Barry Keoghan's deleted Joker scene in The Batman is already being called 'better' than Jared Leto's take

Barry Keoghan's deleted Joker scene in The Batman is already being called 'better' than Jared Leto's take

Batman meets The Joker in Arkham Asylum in newly released deleted Batman scene

Warner Bros Studios

As The Batman continues to dominate the box office, the director of the three-hour long epic – Matt Reeves - has shared a deleted scene of Barry Keoghan’s Joker.

And DC fans are loving it.

Although the Dunkirk star is not officially credited as the Clown Prince of Crime at the end of the film, Keoghan all but confirmed it on Twitter on Thursday when he said he was “very very blessed to play this role” after the “amazing amazing actors” before him.

These include Jack Nicholson (Batman), Heath Ledger (The Dark Knight), Joaquin Phoenix (Joker) and Jared Leto (Suicide Squad) – and it’s the last one which has been ruthlessly mocked in comparison to Keoghan’s performance.

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Leto’s Joker in the 2016 flop has long been criticised by critics and film buffs alike, with the release scoring a 26 per cent rating on the film review site Rotten Tomatoes.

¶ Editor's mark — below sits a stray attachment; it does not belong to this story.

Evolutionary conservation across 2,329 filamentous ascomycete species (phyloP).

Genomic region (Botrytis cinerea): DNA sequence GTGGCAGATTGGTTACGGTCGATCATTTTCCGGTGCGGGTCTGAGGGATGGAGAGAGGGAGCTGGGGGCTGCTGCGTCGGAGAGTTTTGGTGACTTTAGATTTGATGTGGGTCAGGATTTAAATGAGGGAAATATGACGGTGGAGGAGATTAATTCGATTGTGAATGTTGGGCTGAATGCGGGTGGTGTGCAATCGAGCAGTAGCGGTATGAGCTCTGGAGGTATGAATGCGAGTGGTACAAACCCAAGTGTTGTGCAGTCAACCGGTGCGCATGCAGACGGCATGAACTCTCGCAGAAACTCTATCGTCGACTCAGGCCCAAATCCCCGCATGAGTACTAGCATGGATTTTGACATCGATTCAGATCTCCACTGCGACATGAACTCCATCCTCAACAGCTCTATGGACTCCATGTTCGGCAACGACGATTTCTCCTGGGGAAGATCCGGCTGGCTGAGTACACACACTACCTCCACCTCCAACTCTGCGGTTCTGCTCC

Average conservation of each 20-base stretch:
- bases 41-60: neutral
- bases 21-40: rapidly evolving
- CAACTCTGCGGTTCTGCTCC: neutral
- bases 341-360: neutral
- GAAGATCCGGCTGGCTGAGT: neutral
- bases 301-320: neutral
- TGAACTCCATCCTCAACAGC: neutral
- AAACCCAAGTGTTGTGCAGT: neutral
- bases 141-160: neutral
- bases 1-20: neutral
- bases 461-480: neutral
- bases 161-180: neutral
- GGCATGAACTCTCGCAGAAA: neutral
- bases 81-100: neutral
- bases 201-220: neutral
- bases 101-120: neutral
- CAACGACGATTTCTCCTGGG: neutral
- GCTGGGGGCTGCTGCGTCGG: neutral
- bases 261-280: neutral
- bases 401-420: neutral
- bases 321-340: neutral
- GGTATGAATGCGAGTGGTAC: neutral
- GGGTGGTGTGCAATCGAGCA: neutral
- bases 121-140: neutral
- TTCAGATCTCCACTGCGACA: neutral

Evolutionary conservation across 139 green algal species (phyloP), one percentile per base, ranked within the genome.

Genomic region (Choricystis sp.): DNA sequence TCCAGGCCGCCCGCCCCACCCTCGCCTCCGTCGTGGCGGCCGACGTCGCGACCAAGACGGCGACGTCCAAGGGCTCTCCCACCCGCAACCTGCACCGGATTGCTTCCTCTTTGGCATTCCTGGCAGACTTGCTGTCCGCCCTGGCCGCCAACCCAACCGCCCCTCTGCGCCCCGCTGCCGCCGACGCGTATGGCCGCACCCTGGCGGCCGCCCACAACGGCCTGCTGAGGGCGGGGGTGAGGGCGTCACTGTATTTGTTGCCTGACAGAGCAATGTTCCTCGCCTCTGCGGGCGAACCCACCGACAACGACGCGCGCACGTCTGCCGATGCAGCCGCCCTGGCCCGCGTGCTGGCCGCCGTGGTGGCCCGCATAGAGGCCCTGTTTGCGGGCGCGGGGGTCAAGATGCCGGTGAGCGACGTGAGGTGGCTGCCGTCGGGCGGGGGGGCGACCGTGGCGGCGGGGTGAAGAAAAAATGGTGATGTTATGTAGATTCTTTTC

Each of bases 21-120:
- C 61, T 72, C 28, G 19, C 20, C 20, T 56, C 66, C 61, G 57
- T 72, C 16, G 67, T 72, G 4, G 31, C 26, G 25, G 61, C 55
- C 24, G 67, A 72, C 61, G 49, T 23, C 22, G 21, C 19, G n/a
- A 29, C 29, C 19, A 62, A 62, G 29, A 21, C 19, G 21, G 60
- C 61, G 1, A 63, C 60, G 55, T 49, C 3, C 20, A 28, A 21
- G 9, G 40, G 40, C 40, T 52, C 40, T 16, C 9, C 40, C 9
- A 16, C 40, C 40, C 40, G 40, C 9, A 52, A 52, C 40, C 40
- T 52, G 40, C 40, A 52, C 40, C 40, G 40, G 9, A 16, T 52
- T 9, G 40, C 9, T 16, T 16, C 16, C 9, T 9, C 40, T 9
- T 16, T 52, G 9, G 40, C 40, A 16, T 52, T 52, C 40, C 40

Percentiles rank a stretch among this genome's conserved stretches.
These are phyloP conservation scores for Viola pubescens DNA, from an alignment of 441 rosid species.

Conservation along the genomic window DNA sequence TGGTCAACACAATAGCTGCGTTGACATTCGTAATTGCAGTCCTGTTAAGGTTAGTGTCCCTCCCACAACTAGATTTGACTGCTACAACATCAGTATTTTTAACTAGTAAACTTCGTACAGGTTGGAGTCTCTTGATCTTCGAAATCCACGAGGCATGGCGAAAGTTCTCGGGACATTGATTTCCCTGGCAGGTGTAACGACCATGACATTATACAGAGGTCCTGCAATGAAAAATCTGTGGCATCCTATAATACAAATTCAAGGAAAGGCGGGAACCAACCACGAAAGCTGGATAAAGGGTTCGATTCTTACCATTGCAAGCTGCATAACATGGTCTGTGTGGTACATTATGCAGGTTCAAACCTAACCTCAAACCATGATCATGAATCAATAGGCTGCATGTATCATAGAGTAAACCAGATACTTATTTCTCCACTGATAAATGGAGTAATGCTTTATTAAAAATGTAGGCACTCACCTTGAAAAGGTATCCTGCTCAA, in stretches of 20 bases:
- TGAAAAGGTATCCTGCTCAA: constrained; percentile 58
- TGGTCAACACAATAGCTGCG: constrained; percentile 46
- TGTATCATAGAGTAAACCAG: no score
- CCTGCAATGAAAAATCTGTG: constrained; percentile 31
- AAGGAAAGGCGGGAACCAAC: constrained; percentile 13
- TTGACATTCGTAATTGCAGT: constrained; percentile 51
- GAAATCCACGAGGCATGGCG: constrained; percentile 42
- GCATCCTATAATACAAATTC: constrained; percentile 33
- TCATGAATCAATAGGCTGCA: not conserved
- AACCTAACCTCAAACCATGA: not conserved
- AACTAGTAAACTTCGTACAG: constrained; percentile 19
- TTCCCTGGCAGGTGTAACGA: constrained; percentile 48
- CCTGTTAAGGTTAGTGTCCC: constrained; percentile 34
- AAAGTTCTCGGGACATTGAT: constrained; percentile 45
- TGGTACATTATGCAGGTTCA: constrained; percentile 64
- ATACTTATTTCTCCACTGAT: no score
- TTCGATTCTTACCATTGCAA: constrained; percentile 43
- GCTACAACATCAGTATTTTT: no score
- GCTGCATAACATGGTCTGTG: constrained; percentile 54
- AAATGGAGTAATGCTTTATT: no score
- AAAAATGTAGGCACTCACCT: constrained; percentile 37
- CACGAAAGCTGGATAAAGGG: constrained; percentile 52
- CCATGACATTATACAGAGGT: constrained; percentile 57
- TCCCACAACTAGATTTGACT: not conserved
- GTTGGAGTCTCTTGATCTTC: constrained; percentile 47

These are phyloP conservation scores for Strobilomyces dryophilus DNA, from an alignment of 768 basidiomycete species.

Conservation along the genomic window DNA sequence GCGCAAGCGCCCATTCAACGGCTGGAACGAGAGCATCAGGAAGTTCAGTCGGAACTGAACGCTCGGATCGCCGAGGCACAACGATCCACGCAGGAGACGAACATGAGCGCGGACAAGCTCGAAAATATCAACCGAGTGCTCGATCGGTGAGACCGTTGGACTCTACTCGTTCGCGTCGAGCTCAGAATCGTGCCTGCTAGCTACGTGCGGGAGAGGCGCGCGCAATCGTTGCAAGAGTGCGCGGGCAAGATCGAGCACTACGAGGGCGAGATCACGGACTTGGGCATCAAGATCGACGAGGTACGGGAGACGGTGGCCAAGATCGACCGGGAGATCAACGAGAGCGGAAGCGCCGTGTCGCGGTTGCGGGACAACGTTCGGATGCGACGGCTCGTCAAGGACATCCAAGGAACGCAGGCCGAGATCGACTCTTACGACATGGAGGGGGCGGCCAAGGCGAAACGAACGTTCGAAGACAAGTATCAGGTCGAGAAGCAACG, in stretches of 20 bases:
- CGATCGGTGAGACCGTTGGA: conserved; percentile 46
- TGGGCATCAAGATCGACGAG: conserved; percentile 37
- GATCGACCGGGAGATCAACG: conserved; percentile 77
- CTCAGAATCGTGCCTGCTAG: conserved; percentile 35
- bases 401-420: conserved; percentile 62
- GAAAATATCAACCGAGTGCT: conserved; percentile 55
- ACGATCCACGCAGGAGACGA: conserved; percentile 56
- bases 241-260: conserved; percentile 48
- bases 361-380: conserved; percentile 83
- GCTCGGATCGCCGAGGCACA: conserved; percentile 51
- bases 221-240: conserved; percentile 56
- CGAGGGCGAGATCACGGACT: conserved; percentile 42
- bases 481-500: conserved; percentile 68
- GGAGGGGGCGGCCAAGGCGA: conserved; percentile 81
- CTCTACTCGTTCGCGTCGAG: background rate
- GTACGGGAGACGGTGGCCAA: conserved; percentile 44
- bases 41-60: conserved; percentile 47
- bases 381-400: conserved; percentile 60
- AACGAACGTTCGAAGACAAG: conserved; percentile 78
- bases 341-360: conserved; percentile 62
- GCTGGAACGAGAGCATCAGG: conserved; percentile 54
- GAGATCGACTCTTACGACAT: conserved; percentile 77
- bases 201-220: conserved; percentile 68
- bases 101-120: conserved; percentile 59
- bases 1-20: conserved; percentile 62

Now, Twitter users are pointing out that we only needed a couple of minutes to be drawn to Keoghan’s take on the comic book villain, in comparison to the Morbius actor:

In the clip, shared by Reeves on Thursday, the brooding billionaire vigilante (played by Twilight’s Robert Pattinson) confronts an inmate in Arkham Asylum as he looks to find out more about The Riddler (Paul Dano) – an enigmatic serial killer taking out key figures from Gotham’s political elite.

Presenting Joker with files about the Riddler’s crimes, Keoghan’s character teases that the interaction marks their “first anniversary” – hinting that it isn’t the first time that the adversary has crossed paths with the superhero.

As the scene progresses, we also see more of Keoghan’s transformation into the Joker, with make-up and prosthetics giving the actor scarring to the skull, hands and face.

Fitting, really, when you consider the fact the character’s origin involves an accident with a vat of chemicals.

Meanwhile, Reeves previously revealed to Collider that the infamous psychopath’s encounter with The Dark Knight was cut from the final film because he “[didn’t think] it was necessary”.

He said: “There was an earlier scene where Batman, because he’s getting these cards and letters from the Ridder, and he’s thinking, ‘Why is this guy writing to me? I’m supposed to be anonymous and he’s putting a lens on me. I don’t like that.’

“So he goes to profile this kind of serial killer.”

Considering what else lies within the lengthy movie (which we won’t spoil here), many hope that Keoghan’s Joker will appear in a sequel to The Batman, which is currently unconfirmed.

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